Also, add the ilink option to your lsmeans statement:

lsmeans tpt*trt/diff ilink;

so that you can get lsmeans on the original scale.

Steve Denham

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Hello Steve,

Thank you again for the suggestion. I am actually not sure if I can rescale the library size, because this number represents the total bacterial sequences found in a particular sample (as indicated by sequencing).

My original table with the raw counts looked like this:

Sample | Tpt | Trt | An | Avisc | Aa | Fn | Pg | Pi | Sgord | Smit | Smut | Soralis | Ssal | Ssang | Ssob | Vp | Library |

T1AG10 | 1 | AGH | 3 | 4 | 33 | 72 | 43 | 2 | 308 | 3 | 14 | 593 | 8 | 12 | 10 | 2430 | 3535 |

Sample includes all the collected observations over time. Time point indicates time and TRT indicates treatment.

The following 14 columns contain relative abundance data of each of the 14 bacterial species. These numbers indicate that sequences from species An were counted 3 times, sequences from species Aa were found 33 times, sequences from species Pg were counted 43 times and so on. Ultimately, the total number of sequences found in this sample was 3535.

These raw counts we used to calculate proportions of the total library size, which are indicated in the following table.

Sample | Tpt | Trt | An | Avisc | Aa | Fn | Pg | Pi | Sgord | Smit | Smut | Soralis | Ssal | Ssang | Ssob | Vp | Library |

T1AG10 | 1 | AGH | 0.0849 | 0.1132 | 0.9335 | 2.0368 | 1.2164 | 0.0566 | 8.7129 | 0.0849 | 0.396 | 16.7751 | 0.2263 | 0.3395 | 0.2829 | 68.7412 | 3535 |

This number is given as a proportion of the library size, because the library size indicates the total number of sequences that were counted on each particular sample.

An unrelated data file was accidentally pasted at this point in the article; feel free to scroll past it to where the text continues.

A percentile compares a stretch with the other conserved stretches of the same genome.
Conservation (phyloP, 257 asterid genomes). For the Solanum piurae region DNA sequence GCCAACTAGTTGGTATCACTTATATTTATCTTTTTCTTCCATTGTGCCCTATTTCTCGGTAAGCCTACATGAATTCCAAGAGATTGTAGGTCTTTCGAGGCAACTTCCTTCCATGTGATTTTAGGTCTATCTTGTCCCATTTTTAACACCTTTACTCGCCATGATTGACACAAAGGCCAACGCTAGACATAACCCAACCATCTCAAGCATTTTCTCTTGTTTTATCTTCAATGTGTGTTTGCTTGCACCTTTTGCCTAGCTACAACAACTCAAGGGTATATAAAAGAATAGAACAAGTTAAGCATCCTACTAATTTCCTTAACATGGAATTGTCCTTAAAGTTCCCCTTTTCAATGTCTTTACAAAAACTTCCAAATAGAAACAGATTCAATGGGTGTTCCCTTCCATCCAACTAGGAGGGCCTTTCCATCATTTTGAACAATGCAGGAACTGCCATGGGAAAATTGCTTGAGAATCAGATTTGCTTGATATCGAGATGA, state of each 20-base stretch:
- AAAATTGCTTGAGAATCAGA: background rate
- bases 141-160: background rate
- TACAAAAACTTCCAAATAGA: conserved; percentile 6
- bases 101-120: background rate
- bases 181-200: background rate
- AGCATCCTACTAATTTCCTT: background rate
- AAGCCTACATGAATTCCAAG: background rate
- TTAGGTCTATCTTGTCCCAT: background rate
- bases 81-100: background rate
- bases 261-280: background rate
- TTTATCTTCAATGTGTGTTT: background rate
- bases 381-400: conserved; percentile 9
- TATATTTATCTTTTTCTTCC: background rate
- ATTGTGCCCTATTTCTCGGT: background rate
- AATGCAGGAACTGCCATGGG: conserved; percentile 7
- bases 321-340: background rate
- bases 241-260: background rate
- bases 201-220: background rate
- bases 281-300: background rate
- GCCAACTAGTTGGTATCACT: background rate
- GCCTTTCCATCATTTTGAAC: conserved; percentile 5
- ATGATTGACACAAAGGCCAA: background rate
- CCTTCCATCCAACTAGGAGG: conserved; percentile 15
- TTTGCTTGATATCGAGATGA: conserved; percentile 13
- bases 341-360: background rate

So, for instance, the 0.08 in the An column was obtained:

An in T1AG10 = (raw counts*100)/library size = (3*100)/3535 = 0.08

I preferred to convert raw counts into proportions because it's easier to understand the presence of a determined percentage of a bacterial genus rather saying "sequences from species X were found Y times in treatment Z".

In this way, I am not sure if there's anything to do in relation to rescaling the above library sizes.

If rescaling is not an issue (I'm hoping not), I think this method looks great to analyse at least several of my data sets with similar characteristics.

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Just to see if the transformation helps the stability, such that the variance component does not go to zero, try a run where instead of the library being 3535 sequences, instead it might be 3.535 "kilosequences". When it is all said and done, the incidences can be put back on a per sequence basis using the values from the ilink option.

Steve Denham

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Dear Steve,

Thank you for your kind advice. I am not sure if I can express it as kilosequences, as the total number of sequences is rather count data. Is it possible to transform this total counts into something else to test another run? Once again, thank you for your time.

Emma

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Hello Steve,

I am coming back to this answer because I still haven't got it right. I ran the model after doing the ln (x) transformation of the total number of counts (library). Now I understand what you meant with rescaling. I have realised that the values that I get are extremely small. My original data was given in percentages of the total number of counts. You suggested me to rescale it based on the units in which library size is expressed, but there are no units. It's just a number of counts. Is there any other way to express the means? Now that I see the results, the values are not representative any more (they are too small to be considered a percentage of the total).

Again, thank you for your time!

Emma